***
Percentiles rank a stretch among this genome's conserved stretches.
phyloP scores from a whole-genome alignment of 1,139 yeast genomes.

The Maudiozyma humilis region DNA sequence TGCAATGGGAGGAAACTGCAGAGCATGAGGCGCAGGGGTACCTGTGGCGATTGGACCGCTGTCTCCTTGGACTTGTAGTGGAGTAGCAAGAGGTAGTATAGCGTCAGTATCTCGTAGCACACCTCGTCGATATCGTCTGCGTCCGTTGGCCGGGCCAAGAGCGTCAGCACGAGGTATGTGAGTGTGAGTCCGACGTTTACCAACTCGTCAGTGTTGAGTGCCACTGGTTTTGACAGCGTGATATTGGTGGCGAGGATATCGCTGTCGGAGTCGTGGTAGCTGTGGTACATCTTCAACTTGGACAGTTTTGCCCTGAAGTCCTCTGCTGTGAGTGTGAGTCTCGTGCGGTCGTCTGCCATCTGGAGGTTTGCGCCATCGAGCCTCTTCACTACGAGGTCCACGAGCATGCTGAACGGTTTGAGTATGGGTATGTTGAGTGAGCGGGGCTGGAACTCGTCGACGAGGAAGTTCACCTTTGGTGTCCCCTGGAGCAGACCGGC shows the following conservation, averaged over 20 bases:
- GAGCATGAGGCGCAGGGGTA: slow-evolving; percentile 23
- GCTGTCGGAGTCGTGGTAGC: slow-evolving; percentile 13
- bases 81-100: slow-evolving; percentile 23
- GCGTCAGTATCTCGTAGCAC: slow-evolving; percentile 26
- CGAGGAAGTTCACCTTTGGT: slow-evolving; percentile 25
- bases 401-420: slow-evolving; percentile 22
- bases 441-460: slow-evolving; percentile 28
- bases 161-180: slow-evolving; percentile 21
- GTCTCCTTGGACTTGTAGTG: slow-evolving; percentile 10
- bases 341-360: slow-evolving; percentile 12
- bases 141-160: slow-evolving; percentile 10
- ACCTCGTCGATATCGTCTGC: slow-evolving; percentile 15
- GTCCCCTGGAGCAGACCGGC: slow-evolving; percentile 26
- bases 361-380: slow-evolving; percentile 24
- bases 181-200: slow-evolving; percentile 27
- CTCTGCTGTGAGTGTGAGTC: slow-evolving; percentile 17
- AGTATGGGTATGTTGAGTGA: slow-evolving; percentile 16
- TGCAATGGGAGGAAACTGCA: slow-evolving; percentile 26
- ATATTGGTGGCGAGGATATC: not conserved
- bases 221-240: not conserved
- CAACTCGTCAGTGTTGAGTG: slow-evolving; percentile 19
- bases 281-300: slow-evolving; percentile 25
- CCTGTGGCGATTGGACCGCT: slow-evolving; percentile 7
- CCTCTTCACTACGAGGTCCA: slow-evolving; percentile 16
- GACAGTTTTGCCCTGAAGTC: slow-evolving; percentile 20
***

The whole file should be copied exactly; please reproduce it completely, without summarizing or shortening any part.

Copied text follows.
Percentiles rank a stretch among this genome's conserved stretches.
phyloP scores from a whole-genome alignment of 1,139 yeast genomes.

The Maudiozyma humilis region DNA sequence TGCAATGGGAGGAAACTGCAGAGCATGAGGCGCAGGGGTACCTGTGGCGATTGGACCGCTGTCTCCTTGGACTTGTAGTGGAGTAGCAAGAGGTAGTATAGCGTCAGTATCTCGTAGCACACCTCGTCGATATCGTCTGCGTCCGTTGGCCGGGCCAAGAGCGTCAGCACGAGGTATGTGAGTGTGAGTCCGACGTTTACCAACTCGTCAGTGTTGAGTGCCACTGGTTTTGACAGCGTGATATTGGTGGCGAGGATATCGCTGTCGGAGTCGTGGTAGCTGTGGTACATCTTCAACTTGGACAGTTTTGCCCTGAAGTCCTCTGCTGTGAGTGTGAGTCTCGTGCGGTCGTCTGCCATCTGGAGGTTTGCGCCATCGAGCCTCTTCACTACGAGGTCCACGAGCATGCTGAACGGTTTGAGTATGGGTATGTTGAGTGAGCGGGGCTGGAACTCGTCGACGAGGAAGTTCACCTTTGGTGTCCCCTGGAGCAGACCGGC shows the following conservation, averaged over 20 bases:
- GAGCATGAGGCGCAGGGGTA: slow-evolving; percentile 23
- GCTGTCGGAGTCGTGGTAGC: slow-evolving; percentile 13
- bases 81-100: slow-evolving; percentile 23
- GCGTCAGTATCTCGTAGCAC: slow-evolving; percentile 26
- CGAGGAAGTTCACCTTTGGT: slow-evolving; percentile 25
- bases 401-420: slow-evolving; percentile 22
- bases 441-460: slow-evolving; percentile 28
- bases 161-180: slow-evolving; percentile 21
- GTCTCCTTGGACTTGTAGTG: slow-evolving; percentile 10
- bases 341-360: slow-evolving; percentile 12
- bases 141-160: slow-evolving; percentile 10
- ACCTCGTCGATATCGTCTGC: slow-evolving; percentile 15
- GTCCCCTGGAGCAGACCGGC: slow-evolving; percentile 26
- bases 361-380: slow-evolving; percentile 24
- bases 181-200: slow-evolving; percentile 27
- CTCTGCTGTGAGTGTGAGTC: slow-evolving; percentile 17
- AGTATGGGTATGTTGAGTGA: slow-evolving; percentile 16
- TGCAATGGGAGGAAACTGCA: slow-evolving; percentile 26
- ATATTGGTGGCGAGGATATC: not conserved
- bases 221-240: not conserved
- CAACTCGTCAGTGTTGAGTG: slow-evolving; percentile 19
- bases 281-300: slow-evolving; percentile 25
- CCTGTGGCGATTGGACCGCT: slow-evolving; percentile 7
- CCTCTTCACTACGAGGTCCA: slow-evolving; percentile 16
- GACAGTTTTGCCCTGAAGTC: slow-evolving; percentile 20